After one more night together celebrating Stav’s birthday with a BBQ, beers and a fire show, and letting off some fire lanterns – we parted ways the next morning and I returned to the beach. I definitely missed sleeping on the beach – it was strange to have air con and to not hear the sea each night but I had so much fun with the guys. Now, after meeting up with my Austrian mates from the first night, I have moved into the bungalow next to them at the Reggae Bar and plan to stay a few more days before moving on to Koh Phi Phi for some shopping. We’re having a great time and spent a day on this beautiful tiny beach – the best one on the island is Noi Beach – where we swam and watched the sun set after lunch at a viewpoint restaurant high on the cliff. It was amazing to finally see a sunset, I kept missing them all week! That night, we meta group of French travellers, an American girl and two guys from Switzerland and Holland – it’s a diverse crowd who are attracted to the island. We had a great night laughing around a huge fire on the beach and dancing salsa in the waves.imageimage

The next few days were a blur of yoga, food, sunbathing and swimming. After hearing the water at Koh Phi Phi is full of sewage – one girl even ended up with a lump of poo in her hands, nice! I will get my fill of the ocean before I head over just in case I have to refrain from swimming there and will save myself for Krabi and Koh Tao where I hope to do diving. It’s going to be so hard to leave this place, I seriously love it here and could happily stay here forever. I’ve lost all track of time and don’t want to find it again. But I will force myself to move on in a few days, safe in the knowledge that I plan to return before I leave Thailand. Highlights from the week had be all the friends for life I made, the scooters and exploring, finding our own private beach and playing mermaids. If you go to Koh Lanta, stay av gone Blue Wave Beach Bar, dance to reggae, watch the sunset from the viewpoint over dinner, go trekking through the jungle to waterfalls and chill out.

Have you been to Koh Lanta? What was your favourite part? 

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After around 24 hours of flying, driving and waiting to travel, I was so pleased to finally arrive in Bangkok – desperate to get to my hotel for food and a shower. It was early evening when I arrived and I was keen to get out and check out the city for myself after hearing and reading so much about it. I spent a brief three nights in the city and as I write this I am waiting for my flight down to Trang where I will be ferrying and bussing my way to Koh Lanta to meet some friends. That’s not a long time spent in Bangkok – don’t worry I shall return at a later date for more fun – but it was long enough for the place to leave a lasting impression on me. I can tell it is definitely one of those places you will either love or hate – and I certainly hadn’t expected to love it as much as I did. But what were my first impressions of Bangkok?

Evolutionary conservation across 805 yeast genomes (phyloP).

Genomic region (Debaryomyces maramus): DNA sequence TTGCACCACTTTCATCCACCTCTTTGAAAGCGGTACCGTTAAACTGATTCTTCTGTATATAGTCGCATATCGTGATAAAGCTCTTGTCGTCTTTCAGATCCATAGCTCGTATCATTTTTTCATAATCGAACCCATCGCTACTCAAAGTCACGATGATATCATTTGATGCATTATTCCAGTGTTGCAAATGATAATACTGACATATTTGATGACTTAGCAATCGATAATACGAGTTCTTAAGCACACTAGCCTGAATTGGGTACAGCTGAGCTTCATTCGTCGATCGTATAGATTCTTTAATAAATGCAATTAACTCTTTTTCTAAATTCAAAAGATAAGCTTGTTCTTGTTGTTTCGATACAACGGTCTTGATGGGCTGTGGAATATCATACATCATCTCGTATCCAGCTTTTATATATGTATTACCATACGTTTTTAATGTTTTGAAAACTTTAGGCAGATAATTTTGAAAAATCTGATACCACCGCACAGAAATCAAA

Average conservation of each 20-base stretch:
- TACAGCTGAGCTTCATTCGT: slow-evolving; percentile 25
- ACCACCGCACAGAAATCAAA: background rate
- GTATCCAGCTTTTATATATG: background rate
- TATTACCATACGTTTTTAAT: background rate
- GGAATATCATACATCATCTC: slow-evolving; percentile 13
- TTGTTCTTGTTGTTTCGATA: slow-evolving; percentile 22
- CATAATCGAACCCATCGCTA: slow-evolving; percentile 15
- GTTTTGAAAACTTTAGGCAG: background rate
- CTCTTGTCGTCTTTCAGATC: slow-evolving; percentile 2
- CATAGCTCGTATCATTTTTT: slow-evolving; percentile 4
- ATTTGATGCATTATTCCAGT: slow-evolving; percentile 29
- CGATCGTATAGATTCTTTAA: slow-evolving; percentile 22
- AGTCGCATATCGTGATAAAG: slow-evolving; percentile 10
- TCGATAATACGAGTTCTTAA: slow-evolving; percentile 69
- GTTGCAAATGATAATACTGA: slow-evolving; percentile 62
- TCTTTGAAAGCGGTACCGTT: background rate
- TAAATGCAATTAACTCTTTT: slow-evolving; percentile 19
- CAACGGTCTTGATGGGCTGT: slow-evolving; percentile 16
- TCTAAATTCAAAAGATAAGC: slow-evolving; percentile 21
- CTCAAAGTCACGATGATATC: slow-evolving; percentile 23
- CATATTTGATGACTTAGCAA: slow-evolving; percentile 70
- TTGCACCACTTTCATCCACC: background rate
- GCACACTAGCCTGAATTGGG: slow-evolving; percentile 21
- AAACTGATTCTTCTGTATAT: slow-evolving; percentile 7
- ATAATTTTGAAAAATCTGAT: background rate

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  1. It really is one of the friendliest cities I have ever been to – the people are amazing, generous, kind and endlessly helpful. After a 14 hour flight you really need a bit of help to make the rest of your journey as simple as possible and I couldn’t have had a better taxi driver who took me to the door of my hotel, but who also made the effort to chat and offer recommendations on the drive there. It was great to get advice from someone who knows the city on what sights to see, how is best to get around and that kind of thing. It also gave a great start to my time then, I instantly felt welcome and the following days brought more of the same.

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  1. A slight disappointment was the skyline as we approached from the airport. I wasn’t the only one to be surprised that there wasn’t really much of a view from the taxi window, a few other travellers mentioned it as well. I think we kind of expected the views you get on the drive into New York or Dubai – huge, masterful buildings that impress and excite you – I was rather underwhelmed by the view but the city made up for it later on.

  2. The hotel I was staying in was fabulous – I started out with a couple of nights in a hotel as a treat and it sure was! I was surprised to find op how far my money went here – it was a cheap hotel by English standards – more budget than a Travelodge but far more luxurious with huge rooms, really nice bathrooms, a view over the canal, restaurant, pool, gym and spa! Definitely a good way to start the trip – would really recommend the Nouvo City Hotel (just a short walk from Khao San road and the staff were amazing – even helping me organise my transport down to Koh Lanta!)